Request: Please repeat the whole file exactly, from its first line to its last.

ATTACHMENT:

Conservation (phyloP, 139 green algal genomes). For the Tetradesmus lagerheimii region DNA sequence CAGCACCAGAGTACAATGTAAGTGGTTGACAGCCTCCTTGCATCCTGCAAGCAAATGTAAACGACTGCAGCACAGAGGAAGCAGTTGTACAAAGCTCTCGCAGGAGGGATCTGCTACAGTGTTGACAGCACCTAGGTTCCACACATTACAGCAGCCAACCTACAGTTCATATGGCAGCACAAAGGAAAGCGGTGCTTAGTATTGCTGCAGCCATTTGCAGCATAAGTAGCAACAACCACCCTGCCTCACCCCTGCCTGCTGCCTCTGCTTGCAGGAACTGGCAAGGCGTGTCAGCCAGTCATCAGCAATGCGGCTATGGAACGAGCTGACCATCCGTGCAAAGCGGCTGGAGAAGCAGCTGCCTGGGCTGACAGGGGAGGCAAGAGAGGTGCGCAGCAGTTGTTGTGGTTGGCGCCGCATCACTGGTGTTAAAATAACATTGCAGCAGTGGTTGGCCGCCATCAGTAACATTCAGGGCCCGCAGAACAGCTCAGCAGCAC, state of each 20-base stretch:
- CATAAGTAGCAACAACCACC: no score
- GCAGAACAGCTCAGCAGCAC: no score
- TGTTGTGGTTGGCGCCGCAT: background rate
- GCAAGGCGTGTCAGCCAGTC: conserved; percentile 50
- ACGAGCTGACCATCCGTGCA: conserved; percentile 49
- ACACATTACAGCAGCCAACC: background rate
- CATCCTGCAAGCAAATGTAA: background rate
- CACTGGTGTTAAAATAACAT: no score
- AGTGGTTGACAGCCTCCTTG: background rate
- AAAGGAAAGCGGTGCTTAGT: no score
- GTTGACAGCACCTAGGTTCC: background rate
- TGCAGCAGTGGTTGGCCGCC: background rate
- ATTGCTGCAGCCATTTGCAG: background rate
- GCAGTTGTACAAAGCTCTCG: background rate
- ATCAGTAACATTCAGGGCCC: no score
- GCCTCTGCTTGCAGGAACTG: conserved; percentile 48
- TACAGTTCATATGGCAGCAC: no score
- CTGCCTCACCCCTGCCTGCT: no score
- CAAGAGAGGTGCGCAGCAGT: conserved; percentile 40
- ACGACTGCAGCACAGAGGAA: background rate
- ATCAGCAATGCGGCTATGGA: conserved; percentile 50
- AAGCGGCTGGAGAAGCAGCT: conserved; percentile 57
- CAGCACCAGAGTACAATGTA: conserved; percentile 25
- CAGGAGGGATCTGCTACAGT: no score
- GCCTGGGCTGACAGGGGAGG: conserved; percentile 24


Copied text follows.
Conservation (phyloP, 139 green algal genomes). For the Tetradesmus lagerheimii region DNA sequence CAGCACCAGAGTACAATGTAAGTGGTTGACAGCCTCCTTGCATCCTGCAAGCAAATGTAAACGACTGCAGCACAGAGGAAGCAGTTGTACAAAGCTCTCGCAGGAGGGATCTGCTACAGTGTTGACAGCACCTAGGTTCCACACATTACAGCAGCCAACCTACAGTTCATATGGCAGCACAAAGGAAAGCGGTGCTTAGTATTGCTGCAGCCATTTGCAGCATAAGTAGCAACAACCACCCTGCCTCACCCCTGCCTGCTGCCTCTGCTTGCAGGAACTGGCAAGGCGTGTCAGCCAGTCATCAGCAATGCGGCTATGGAACGAGCTGACCATCCGTGCAAAGCGGCTGGAGAAGCAGCTGCCTGGGCTGACAGGGGAGGCAAGAGAGGTGCGCAGCAGTTGTTGTGGTTGGCGCCGCATCACTGGTGTTAAAATAACATTGCAGCAGTGGTTGGCCGCCATCAGTAACATTCAGGGCCCGCAGAACAGCTCAGCAGCAC, state of each 20-base stretch:
- CATAAGTAGCAACAACCACC: no score
- GCAGAACAGCTCAGCAGCAC: no score
- TGTTGTGGTTGGCGCCGCAT: background rate
- GCAAGGCGTGTCAGCCAGTC: conserved; percentile 50
- ACGAGCTGACCATCCGTGCA: conserved; percentile 49
- ACACATTACAGCAGCCAACC: background rate
- CATCCTGCAAGCAAATGTAA: background rate
- CACTGGTGTTAAAATAACAT: no score
- AGTGGTTGACAGCCTCCTTG: background rate
- AAAGGAAAGCGGTGCTTAGT: no score
- GTTGACAGCACCTAGGTTCC: background rate
- TGCAGCAGTGGTTGGCCGCC: background rate
- ATTGCTGCAGCCATTTGCAG: background rate
- GCAGTTGTACAAAGCTCTCG: background rate
- ATCAGTAACATTCAGGGCCC: no score
- GCCTCTGCTTGCAGGAACTG: conserved; percentile 48
- TACAGTTCATATGGCAGCAC: no score
- CTGCCTCACCCCTGCCTGCT: no score
- CAAGAGAGGTGCGCAGCAGT: conserved; percentile 40
- ACGACTGCAGCACAGAGGAA: background rate
- ATCAGCAATGCGGCTATGGA: conserved; percentile 50
- AAGCGGCTGGAGAAGCAGCT: conserved; percentile 57
- CAGCACCAGAGTACAATGTA: conserved; percentile 25
- CAGGAGGGATCTGCTACAGT: no score
- GCCTGGGCTGACAGGGGAGG: conserved; percentile 24